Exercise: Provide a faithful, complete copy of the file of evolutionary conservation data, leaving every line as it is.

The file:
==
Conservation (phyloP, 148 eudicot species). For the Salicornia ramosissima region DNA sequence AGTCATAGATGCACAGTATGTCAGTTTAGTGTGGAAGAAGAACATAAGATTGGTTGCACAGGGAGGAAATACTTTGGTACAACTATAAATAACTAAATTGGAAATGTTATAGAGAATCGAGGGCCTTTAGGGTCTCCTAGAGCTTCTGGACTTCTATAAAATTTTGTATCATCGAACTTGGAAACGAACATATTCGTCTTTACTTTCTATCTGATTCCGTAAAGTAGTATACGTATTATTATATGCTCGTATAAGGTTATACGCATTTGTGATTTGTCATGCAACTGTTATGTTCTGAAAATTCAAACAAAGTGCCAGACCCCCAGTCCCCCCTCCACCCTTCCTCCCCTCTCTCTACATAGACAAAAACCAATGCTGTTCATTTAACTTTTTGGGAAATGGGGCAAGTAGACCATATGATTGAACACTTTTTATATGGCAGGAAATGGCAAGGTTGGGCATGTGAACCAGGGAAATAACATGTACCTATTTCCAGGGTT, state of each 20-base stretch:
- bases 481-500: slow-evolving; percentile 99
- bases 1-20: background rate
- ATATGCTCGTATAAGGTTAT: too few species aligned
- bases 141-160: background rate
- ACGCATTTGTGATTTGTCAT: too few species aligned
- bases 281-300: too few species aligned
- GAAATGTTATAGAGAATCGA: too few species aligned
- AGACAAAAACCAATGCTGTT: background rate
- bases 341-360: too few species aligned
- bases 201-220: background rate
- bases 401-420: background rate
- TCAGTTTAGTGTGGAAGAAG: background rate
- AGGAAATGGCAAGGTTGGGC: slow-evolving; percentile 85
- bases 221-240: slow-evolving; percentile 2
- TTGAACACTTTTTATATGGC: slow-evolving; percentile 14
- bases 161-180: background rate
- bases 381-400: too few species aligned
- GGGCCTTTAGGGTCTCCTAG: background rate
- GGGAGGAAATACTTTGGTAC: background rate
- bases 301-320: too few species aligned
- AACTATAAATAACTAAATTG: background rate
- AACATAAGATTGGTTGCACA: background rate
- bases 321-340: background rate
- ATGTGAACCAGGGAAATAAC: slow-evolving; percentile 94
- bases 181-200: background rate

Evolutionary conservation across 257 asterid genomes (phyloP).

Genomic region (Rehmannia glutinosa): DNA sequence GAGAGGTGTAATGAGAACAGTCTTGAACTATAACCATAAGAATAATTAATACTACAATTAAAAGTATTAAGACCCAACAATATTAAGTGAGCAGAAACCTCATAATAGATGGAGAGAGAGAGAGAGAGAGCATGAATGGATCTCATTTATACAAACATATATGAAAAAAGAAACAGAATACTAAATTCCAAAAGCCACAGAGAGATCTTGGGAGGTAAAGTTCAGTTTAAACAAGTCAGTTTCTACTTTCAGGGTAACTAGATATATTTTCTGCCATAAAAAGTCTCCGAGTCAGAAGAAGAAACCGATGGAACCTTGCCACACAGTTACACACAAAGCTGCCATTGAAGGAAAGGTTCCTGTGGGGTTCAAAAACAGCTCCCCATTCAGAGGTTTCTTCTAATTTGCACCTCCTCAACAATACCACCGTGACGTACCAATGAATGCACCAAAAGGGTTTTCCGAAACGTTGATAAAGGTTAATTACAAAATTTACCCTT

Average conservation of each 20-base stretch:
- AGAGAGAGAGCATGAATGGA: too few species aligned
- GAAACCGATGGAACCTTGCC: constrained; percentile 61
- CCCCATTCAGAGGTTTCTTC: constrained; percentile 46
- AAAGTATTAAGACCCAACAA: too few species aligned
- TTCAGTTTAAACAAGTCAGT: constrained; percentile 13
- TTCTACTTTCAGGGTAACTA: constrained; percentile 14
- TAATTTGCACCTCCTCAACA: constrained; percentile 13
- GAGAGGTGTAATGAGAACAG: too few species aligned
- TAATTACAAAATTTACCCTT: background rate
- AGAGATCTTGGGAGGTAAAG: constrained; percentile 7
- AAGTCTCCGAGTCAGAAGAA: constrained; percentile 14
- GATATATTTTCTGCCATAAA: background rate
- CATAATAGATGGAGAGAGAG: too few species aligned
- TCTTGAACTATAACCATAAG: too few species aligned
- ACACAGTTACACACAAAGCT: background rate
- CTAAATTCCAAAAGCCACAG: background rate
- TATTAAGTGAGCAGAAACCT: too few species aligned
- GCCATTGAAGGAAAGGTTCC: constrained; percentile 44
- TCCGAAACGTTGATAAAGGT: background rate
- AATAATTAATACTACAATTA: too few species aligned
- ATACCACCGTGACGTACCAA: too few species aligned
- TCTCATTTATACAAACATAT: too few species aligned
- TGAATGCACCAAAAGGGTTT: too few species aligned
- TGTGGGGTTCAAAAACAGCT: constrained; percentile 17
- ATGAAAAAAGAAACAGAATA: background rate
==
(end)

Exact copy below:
Conservation (phyloP, 148 eudicot species). For the Salicornia ramosissima region DNA sequence AGTCATAGATGCACAGTATGTCAGTTTAGTGTGGAAGAAGAACATAAGATTGGTTGCACAGGGAGGAAATACTTTGGTACAACTATAAATAACTAAATTGGAAATGTTATAGAGAATCGAGGGCCTTTAGGGTCTCCTAGAGCTTCTGGACTTCTATAAAATTTTGTATCATCGAACTTGGAAACGAACATATTCGTCTTTACTTTCTATCTGATTCCGTAAAGTAGTATACGTATTATTATATGCTCGTATAAGGTTATACGCATTTGTGATTTGTCATGCAACTGTTATGTTCTGAAAATTCAAACAAAGTGCCAGACCCCCAGTCCCCCCTCCACCCTTCCTCCCCTCTCTCTACATAGACAAAAACCAATGCTGTTCATTTAACTTTTTGGGAAATGGGGCAAGTAGACCATATGATTGAACACTTTTTATATGGCAGGAAATGGCAAGGTTGGGCATGTGAACCAGGGAAATAACATGTACCTATTTCCAGGGTT, state of each 20-base stretch:
- bases 481-500: slow-evolving; percentile 99
- bases 1-20: background rate
- ATATGCTCGTATAAGGTTAT: too few species aligned
- bases 141-160: background rate
- ACGCATTTGTGATTTGTCAT: too few species aligned
- bases 281-300: too few species aligned
- GAAATGTTATAGAGAATCGA: too few species aligned
- AGACAAAAACCAATGCTGTT: background rate
- bases 341-360: too few species aligned
- bases 201-220: background rate
- bases 401-420: background rate
- TCAGTTTAGTGTGGAAGAAG: background rate
- AGGAAATGGCAAGGTTGGGC: slow-evolving; percentile 85
- bases 221-240: slow-evolving; percentile 2
- TTGAACACTTTTTATATGGC: slow-evolving; percentile 14
- bases 161-180: background rate
- bases 381-400: too few species aligned
- GGGCCTTTAGGGTCTCCTAG: background rate
- GGGAGGAAATACTTTGGTAC: background rate
- bases 301-320: too few species aligned
- AACTATAAATAACTAAATTG: background rate
- AACATAAGATTGGTTGCACA: background rate
- bases 321-340: background rate
- ATGTGAACCAGGGAAATAAC: slow-evolving; percentile 94
- bases 181-200: background rate

Evolutionary conservation across 257 asterid genomes (phyloP).

Genomic region (Rehmannia glutinosa): DNA sequence GAGAGGTGTAATGAGAACAGTCTTGAACTATAACCATAAGAATAATTAATACTACAATTAAAAGTATTAAGACCCAACAATATTAAGTGAGCAGAAACCTCATAATAGATGGAGAGAGAGAGAGAGAGAGCATGAATGGATCTCATTTATACAAACATATATGAAAAAAGAAACAGAATACTAAATTCCAAAAGCCACAGAGAGATCTTGGGAGGTAAAGTTCAGTTTAAACAAGTCAGTTTCTACTTTCAGGGTAACTAGATATATTTTCTGCCATAAAAAGTCTCCGAGTCAGAAGAAGAAACCGATGGAACCTTGCCACACAGTTACACACAAAGCTGCCATTGAAGGAAAGGTTCCTGTGGGGTTCAAAAACAGCTCCCCATTCAGAGGTTTCTTCTAATTTGCACCTCCTCAACAATACCACCGTGACGTACCAATGAATGCACCAAAAGGGTTTTCCGAAACGTTGATAAAGGTTAATTACAAAATTTACCCTT

Average conservation of each 20-base stretch:
- AGAGAGAGAGCATGAATGGA: too few species aligned
- GAAACCGATGGAACCTTGCC: constrained; percentile 61
- CCCCATTCAGAGGTTTCTTC: constrained; percentile 46
- AAAGTATTAAGACCCAACAA: too few species aligned
- TTCAGTTTAAACAAGTCAGT: constrained; percentile 13
- TTCTACTTTCAGGGTAACTA: constrained; percentile 14
- TAATTTGCACCTCCTCAACA: constrained; percentile 13
- GAGAGGTGTAATGAGAACAG: too few species aligned
- TAATTACAAAATTTACCCTT: background rate
- AGAGATCTTGGGAGGTAAAG: constrained; percentile 7
- AAGTCTCCGAGTCAGAAGAA: constrained; percentile 14
- GATATATTTTCTGCCATAAA: background rate
- CATAATAGATGGAGAGAGAG: too few species aligned
- TCTTGAACTATAACCATAAG: too few species aligned
- ACACAGTTACACACAAAGCT: background rate
- CTAAATTCCAAAAGCCACAG: background rate
- TATTAAGTGAGCAGAAACCT: too few species aligned
- GCCATTGAAGGAAAGGTTCC: constrained; percentile 44
- TCCGAAACGTTGATAAAGGT: background rate
- AATAATTAATACTACAATTA: too few species aligned
- ATACCACCGTGACGTACCAA: too few species aligned
- TCTCATTTATACAAACATAT: too few species aligned
- TGAATGCACCAAAAGGGTTT: too few species aligned
- TGTGGGGTTCAAAAACAGCT: constrained; percentile 17
- ATGAAAAAAGAAACAGAATA: background rate